In July this year WMA was invited to present its project and vision at the International Symposium on Capacity Building for Sustainable Oceans in Tokyo, Japan.
About Ocean Sole Foundation

Passionate about the ocean, its ecosystems and marine wildlife, Ocean Sole was founded by Julie Church, to ‘flip the flop’ and use waste to generate change in the ocean, and the way we as humans see waste.

Using discarded flipflops found littered on beaches and in waterways of Kenya, Ocean Sole produces handmade products by a team of skilled artisans in Kenya, and exports the creations to over 25 countries, each carrying the message about the importance of our oceans and the need to reduce plastic waste, whilst also bringing smiles to people all over the world.

Ocean Sole is a Kenyan solution to a global problem of waste, in an effort to raise awareness about plastics, and stop the Ocean becoming the world’s dumpyard.

Ocean Sole Foundation, borne out of Ocean Sole the business, aims to support initiatives that fit with their focus of TRACE – T for trade based solutions; R for research of alternative ways to curb the plight of plastic and ensure better management of the marine environment; A for advocacy for better management of the marine environment, and plastics; C for conservation of the ocean, its species, habitats and ecosystems and E for education for a better world.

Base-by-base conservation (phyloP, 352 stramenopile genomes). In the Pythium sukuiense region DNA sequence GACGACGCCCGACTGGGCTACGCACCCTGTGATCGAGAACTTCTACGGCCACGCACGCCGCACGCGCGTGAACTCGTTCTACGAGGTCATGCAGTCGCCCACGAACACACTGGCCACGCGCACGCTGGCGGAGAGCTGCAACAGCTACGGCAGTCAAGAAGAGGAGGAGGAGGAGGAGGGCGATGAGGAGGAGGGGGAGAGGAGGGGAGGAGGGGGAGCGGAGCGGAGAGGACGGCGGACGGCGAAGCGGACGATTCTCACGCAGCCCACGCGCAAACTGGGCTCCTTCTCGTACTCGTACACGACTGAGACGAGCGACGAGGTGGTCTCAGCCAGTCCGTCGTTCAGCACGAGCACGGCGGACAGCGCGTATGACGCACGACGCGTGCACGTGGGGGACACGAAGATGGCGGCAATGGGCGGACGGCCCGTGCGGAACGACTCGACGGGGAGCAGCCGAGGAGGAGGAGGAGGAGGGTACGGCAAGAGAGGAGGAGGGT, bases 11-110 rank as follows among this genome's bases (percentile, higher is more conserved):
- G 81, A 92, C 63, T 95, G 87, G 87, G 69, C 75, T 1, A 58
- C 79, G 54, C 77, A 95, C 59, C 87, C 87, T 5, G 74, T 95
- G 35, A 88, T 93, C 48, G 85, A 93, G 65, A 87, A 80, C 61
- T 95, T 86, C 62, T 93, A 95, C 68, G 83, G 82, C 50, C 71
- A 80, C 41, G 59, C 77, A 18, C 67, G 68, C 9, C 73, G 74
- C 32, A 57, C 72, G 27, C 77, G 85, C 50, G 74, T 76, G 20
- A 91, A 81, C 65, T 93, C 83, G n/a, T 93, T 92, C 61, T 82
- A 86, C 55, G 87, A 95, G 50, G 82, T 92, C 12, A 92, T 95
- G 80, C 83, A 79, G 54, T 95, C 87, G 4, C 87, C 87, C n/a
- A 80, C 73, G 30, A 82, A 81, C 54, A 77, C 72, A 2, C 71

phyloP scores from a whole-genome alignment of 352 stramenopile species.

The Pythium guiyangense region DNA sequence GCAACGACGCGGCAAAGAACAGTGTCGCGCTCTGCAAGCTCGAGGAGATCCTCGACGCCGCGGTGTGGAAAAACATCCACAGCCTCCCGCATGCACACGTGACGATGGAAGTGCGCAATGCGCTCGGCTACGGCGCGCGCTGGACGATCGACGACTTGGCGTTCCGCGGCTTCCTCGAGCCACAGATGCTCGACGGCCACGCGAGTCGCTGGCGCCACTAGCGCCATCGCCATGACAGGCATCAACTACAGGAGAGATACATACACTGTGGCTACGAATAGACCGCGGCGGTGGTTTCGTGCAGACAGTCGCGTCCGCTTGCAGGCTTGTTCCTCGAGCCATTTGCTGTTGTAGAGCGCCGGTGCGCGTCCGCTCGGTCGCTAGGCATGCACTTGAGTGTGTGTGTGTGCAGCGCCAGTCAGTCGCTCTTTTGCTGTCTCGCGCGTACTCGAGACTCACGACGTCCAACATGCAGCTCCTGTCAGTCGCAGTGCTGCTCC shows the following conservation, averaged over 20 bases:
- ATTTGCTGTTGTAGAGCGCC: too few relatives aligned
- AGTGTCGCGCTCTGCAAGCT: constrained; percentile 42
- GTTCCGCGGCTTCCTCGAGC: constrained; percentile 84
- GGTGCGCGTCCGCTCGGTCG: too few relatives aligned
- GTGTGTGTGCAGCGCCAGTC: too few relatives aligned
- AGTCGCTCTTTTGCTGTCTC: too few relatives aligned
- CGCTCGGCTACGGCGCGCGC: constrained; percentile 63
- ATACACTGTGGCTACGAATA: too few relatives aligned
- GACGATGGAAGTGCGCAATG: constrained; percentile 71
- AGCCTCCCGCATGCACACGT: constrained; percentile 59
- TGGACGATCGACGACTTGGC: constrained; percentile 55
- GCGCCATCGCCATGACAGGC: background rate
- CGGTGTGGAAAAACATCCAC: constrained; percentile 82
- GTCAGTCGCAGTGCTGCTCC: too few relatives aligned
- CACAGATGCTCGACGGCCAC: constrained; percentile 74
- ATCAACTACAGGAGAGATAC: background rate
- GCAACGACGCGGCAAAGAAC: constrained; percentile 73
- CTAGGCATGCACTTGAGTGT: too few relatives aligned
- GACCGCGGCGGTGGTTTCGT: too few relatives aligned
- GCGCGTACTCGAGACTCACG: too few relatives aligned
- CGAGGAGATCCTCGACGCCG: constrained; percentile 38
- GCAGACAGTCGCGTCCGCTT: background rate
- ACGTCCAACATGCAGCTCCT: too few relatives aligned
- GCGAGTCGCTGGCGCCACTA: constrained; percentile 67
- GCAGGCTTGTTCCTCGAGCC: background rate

The foundation has proposed that the Government of Kenya, like the Government’s in TZ and Rwanda, ban the use of plastic bags. Ocean Sole is so passionate about this problem they have launched a ‘Plastic is NOT cool’ or Plastic si Poa (in Kiswahili) awareness campaign. She also advocated for a USD 10,000 reward for the most sustainable solution to waste in Kenya’s oceans and waterwaysby the next ICC day, Sept 2017. Rules and guidelines to be found on by October 1, 2016.